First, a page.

SolSmart awards cities, counties, and regional organizations points using objective criteria for removing obstacles to solar energy development. Communities that receive sufficient points are designated SolSmart Gold, Silver, or Bronze.
The SolSmart Designation Criteria is organized into five categories – two Foundation Categories and three Special Focus Categories. Below you will find a summary of the five categories and the number of credits and available points in each category.
Special Focus Categories
Permitting and Inspection | 20 Credits | 205 Points
Most local governments have direct oversight of the permitting and inspection policies and procedures within their jurisdiction. Communities that implement permitting best practices provide solar developers and installers with a transparent, efficient, and cost-effective approval process. Well-trained staff and completed permit applications can reduce staff time needed to review permits which allows them to focus on other priorities. Clear inspection procedures ensure compliance with applicable state and local codes while protecting public health and safety.
Planning and Zoning | 23 Credits | 185 Points
Local government planning and zoning regulations can help facilitate the rapid expansion of solar energy within a community while ensuring compliance with development standards. Communities can utilize planning and zoning regulations to provide maximum siting options for rooftop and ground-mounted solar energy while preserving community character and historic resources. Incorporating solar energy in local planning documents sets a community’s vision for the integration of solar energy with other land uses. Zoning codes should contain language that provides clear and transparent regulations on the development and use of solar energy within the jurisdiction.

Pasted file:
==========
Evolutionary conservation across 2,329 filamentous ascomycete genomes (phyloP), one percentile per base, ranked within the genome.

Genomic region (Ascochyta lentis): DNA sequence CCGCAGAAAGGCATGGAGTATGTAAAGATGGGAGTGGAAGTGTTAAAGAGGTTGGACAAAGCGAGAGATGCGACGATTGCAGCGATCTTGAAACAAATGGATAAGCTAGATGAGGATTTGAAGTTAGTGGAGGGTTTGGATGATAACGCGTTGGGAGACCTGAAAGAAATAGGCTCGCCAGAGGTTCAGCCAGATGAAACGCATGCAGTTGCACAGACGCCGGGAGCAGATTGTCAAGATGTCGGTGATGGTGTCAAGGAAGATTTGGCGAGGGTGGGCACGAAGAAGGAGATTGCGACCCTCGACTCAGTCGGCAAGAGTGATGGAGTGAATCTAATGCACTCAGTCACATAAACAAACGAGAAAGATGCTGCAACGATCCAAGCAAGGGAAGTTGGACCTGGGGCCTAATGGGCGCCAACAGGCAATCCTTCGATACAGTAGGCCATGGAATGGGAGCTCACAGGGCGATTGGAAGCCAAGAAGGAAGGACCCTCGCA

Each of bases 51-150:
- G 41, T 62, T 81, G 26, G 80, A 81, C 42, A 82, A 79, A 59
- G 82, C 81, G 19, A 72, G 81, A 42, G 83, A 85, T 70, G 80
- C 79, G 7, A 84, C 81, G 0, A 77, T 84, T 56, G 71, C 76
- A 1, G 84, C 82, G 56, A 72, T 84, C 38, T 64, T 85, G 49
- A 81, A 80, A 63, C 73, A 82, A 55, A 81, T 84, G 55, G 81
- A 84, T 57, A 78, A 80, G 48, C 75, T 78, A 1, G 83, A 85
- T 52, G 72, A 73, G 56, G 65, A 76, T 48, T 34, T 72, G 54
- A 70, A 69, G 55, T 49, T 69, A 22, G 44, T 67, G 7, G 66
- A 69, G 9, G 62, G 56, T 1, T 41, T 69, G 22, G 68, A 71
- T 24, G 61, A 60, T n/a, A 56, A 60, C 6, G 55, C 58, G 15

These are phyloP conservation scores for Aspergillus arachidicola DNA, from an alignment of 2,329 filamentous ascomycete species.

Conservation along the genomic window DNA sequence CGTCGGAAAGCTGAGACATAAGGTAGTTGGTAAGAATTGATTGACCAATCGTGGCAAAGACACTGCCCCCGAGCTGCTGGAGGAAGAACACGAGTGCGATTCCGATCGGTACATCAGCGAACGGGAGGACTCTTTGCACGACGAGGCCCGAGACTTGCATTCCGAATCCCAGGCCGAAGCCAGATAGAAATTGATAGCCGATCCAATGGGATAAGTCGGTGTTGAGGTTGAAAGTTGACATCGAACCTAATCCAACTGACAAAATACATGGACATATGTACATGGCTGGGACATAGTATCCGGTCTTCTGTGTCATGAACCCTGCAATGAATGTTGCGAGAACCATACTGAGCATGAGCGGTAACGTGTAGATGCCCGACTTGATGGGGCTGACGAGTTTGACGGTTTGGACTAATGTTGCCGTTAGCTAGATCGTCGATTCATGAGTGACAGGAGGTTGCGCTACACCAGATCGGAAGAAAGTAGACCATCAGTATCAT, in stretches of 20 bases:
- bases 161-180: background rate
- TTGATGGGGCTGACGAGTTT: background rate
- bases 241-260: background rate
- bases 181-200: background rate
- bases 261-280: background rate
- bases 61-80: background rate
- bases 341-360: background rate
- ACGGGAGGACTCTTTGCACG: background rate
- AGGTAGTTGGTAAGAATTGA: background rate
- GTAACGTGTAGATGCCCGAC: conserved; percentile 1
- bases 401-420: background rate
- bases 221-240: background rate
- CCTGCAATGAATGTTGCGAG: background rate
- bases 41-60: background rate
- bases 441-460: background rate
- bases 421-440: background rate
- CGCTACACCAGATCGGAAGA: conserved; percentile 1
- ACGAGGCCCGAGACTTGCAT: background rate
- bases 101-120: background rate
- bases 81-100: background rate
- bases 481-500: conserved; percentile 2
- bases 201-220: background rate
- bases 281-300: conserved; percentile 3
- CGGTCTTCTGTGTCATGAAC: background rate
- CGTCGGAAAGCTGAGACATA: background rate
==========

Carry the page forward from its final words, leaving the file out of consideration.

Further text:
Government Operations | 10 Credits | 160 Points
Local governments can lead the way by installing solar energy on public facilities and land. Communities can engage with their local utility to discuss goals for solar energy, net metering, interconnection, and community solar. These actions are high impact that can directly lead to more megawatts of solar energy on the local grid.
Community Engagement | 12 Credits | 70 Points
Local governments are an important and trusted source of information for residents, businesses, and solar installers. Posting information on the local government’s website, providing public education, and engagement opportunities can help residents and businesses interested in solar energy make informed decisions.
Market Development | 10 Credits | 155 Points
Local governments can collaborate and partner with organizations to promote solar development within their jurisdiction. Supporting a community solar program, promoting a solarize group-buy campaign, or partnering with a local financial institution can make solar energy more affordable and accessible for homes and businesses while improving business opportunities for solar installers.
Learn about the SolSmart Designation Process
Learn about the criteria, their meanings, and the program via the program guide.